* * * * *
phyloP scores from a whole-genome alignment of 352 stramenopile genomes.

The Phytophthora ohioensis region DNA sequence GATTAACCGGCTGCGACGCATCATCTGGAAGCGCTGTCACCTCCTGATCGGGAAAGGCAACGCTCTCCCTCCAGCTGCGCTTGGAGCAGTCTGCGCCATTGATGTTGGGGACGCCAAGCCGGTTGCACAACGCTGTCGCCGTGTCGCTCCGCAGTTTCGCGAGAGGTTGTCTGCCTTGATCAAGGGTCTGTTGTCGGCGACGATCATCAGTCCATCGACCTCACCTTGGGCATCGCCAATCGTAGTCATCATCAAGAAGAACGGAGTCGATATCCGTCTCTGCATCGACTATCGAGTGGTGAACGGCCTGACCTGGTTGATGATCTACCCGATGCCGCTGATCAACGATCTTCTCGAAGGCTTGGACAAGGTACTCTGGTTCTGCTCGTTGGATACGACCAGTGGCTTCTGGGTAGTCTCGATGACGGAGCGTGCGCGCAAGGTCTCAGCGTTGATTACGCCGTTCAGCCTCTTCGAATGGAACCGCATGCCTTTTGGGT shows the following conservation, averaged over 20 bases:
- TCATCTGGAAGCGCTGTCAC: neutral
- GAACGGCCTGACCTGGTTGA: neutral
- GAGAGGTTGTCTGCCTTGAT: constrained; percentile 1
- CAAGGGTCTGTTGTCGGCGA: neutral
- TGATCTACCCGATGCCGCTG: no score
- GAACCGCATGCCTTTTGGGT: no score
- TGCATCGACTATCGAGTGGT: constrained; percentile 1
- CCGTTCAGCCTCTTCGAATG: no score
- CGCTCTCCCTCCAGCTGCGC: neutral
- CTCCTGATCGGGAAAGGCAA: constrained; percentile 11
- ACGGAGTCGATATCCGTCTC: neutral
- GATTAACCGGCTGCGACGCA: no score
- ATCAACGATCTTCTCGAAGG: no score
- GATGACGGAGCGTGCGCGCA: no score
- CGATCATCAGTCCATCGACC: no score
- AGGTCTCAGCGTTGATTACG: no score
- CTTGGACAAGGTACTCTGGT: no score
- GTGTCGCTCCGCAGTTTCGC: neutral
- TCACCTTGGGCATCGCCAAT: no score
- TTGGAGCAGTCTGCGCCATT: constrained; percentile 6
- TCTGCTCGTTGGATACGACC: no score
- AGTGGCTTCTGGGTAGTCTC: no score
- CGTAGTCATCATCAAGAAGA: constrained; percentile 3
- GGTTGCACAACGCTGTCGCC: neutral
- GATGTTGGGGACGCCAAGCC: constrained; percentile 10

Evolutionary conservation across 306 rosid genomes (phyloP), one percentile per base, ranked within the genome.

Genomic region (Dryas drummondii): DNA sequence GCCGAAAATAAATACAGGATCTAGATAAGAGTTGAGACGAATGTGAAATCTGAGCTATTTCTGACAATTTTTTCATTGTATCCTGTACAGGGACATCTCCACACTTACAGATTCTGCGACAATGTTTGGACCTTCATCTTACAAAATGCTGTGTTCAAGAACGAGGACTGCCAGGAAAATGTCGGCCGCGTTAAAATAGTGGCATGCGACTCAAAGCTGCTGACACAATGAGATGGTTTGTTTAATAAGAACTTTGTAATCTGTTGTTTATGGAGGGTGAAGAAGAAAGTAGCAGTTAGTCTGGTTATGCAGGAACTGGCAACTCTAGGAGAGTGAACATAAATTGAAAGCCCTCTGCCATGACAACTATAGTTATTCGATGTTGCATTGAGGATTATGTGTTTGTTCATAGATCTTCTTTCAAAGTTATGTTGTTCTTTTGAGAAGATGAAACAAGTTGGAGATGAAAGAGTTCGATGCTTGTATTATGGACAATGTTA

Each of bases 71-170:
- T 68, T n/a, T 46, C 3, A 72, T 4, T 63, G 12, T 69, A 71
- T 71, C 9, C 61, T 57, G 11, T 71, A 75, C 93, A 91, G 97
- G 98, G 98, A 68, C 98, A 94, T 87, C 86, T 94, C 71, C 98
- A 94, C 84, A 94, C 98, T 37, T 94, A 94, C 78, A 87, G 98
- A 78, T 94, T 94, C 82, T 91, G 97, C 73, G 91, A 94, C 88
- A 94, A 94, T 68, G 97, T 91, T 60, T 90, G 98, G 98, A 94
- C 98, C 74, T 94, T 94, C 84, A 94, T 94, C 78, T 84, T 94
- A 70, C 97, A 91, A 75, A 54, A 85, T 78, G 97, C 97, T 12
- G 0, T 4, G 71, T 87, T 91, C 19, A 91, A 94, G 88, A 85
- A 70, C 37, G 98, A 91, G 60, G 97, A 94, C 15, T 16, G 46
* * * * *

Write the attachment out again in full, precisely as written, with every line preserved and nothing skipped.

phyloP scores from a whole-genome alignment of 352 stramenopile genomes.

The Phytophthora ohioensis region DNA sequence GATTAACCGGCTGCGACGCATCATCTGGAAGCGCTGTCACCTCCTGATCGGGAAAGGCAACGCTCTCCCTCCAGCTGCGCTTGGAGCAGTCTGCGCCATTGATGTTGGGGACGCCAAGCCGGTTGCACAACGCTGTCGCCGTGTCGCTCCGCAGTTTCGCGAGAGGTTGTCTGCCTTGATCAAGGGTCTGTTGTCGGCGACGATCATCAGTCCATCGACCTCACCTTGGGCATCGCCAATCGTAGTCATCATCAAGAAGAACGGAGTCGATATCCGTCTCTGCATCGACTATCGAGTGGTGAACGGCCTGACCTGGTTGATGATCTACCCGATGCCGCTGATCAACGATCTTCTCGAAGGCTTGGACAAGGTACTCTGGTTCTGCTCGTTGGATACGACCAGTGGCTTCTGGGTAGTCTCGATGACGGAGCGTGCGCGCAAGGTCTCAGCGTTGATTACGCCGTTCAGCCTCTTCGAATGGAACCGCATGCCTTTTGGGT shows the following conservation, averaged over 20 bases:
- TCATCTGGAAGCGCTGTCAC: neutral
- GAACGGCCTGACCTGGTTGA: neutral
- GAGAGGTTGTCTGCCTTGAT: constrained; percentile 1
- CAAGGGTCTGTTGTCGGCGA: neutral
- TGATCTACCCGATGCCGCTG: no score
- GAACCGCATGCCTTTTGGGT: no score
- TGCATCGACTATCGAGTGGT: constrained; percentile 1
- CCGTTCAGCCTCTTCGAATG: no score
- CGCTCTCCCTCCAGCTGCGC: neutral
- CTCCTGATCGGGAAAGGCAA: constrained; percentile 11
- ACGGAGTCGATATCCGTCTC: neutral
- GATTAACCGGCTGCGACGCA: no score
- ATCAACGATCTTCTCGAAGG: no score
- GATGACGGAGCGTGCGCGCA: no score
- CGATCATCAGTCCATCGACC: no score
- AGGTCTCAGCGTTGATTACG: no score
- CTTGGACAAGGTACTCTGGT: no score
- GTGTCGCTCCGCAGTTTCGC: neutral
- TCACCTTGGGCATCGCCAAT: no score
- TTGGAGCAGTCTGCGCCATT: constrained; percentile 6
- TCTGCTCGTTGGATACGACC: no score
- AGTGGCTTCTGGGTAGTCTC: no score
- CGTAGTCATCATCAAGAAGA: constrained; percentile 3
- GGTTGCACAACGCTGTCGCC: neutral
- GATGTTGGGGACGCCAAGCC: constrained; percentile 10

Evolutionary conservation across 306 rosid genomes (phyloP), one percentile per base, ranked within the genome.

Genomic region (Dryas drummondii): DNA sequence GCCGAAAATAAATACAGGATCTAGATAAGAGTTGAGACGAATGTGAAATCTGAGCTATTTCTGACAATTTTTTCATTGTATCCTGTACAGGGACATCTCCACACTTACAGATTCTGCGACAATGTTTGGACCTTCATCTTACAAAATGCTGTGTTCAAGAACGAGGACTGCCAGGAAAATGTCGGCCGCGTTAAAATAGTGGCATGCGACTCAAAGCTGCTGACACAATGAGATGGTTTGTTTAATAAGAACTTTGTAATCTGTTGTTTATGGAGGGTGAAGAAGAAAGTAGCAGTTAGTCTGGTTATGCAGGAACTGGCAACTCTAGGAGAGTGAACATAAATTGAAAGCCCTCTGCCATGACAACTATAGTTATTCGATGTTGCATTGAGGATTATGTGTTTGTTCATAGATCTTCTTTCAAAGTTATGTTGTTCTTTTGAGAAGATGAAACAAGTTGGAGATGAAAGAGTTCGATGCTTGTATTATGGACAATGTTA

Each of bases 71-170:
- T 68, T n/a, T 46, C 3, A 72, T 4, T 63, G 12, T 69, A 71
- T 71, C 9, C 61, T 57, G 11, T 71, A 75, C 93, A 91, G 97
- G 98, G 98, A 68, C 98, A 94, T 87, C 86, T 94, C 71, C 98
- A 94, C 84, A 94, C 98, T 37, T 94, A 94, C 78, A 87, G 98
- A 78, T 94, T 94, C 82, T 91, G 97, C 73, G 91, A 94, C 88
- A 94, A 94, T 68, G 97, T 91, T 60, T 90, G 98, G 98, A 94
- C 98, C 74, T 94, T 94, C 84, A 94, T 94, C 78, T 84, T 94
- A 70, C 97, A 91, A 75, A 54, A 85, T 78, G 97, C 97, T 12
- G 0, T 4, G 71, T 87, T 91, C 19, A 91, A 94, G 88, A 85
- A 70, C 37, G 98, A 91, G 60, G 97, A 94, C 15, T 16, G 46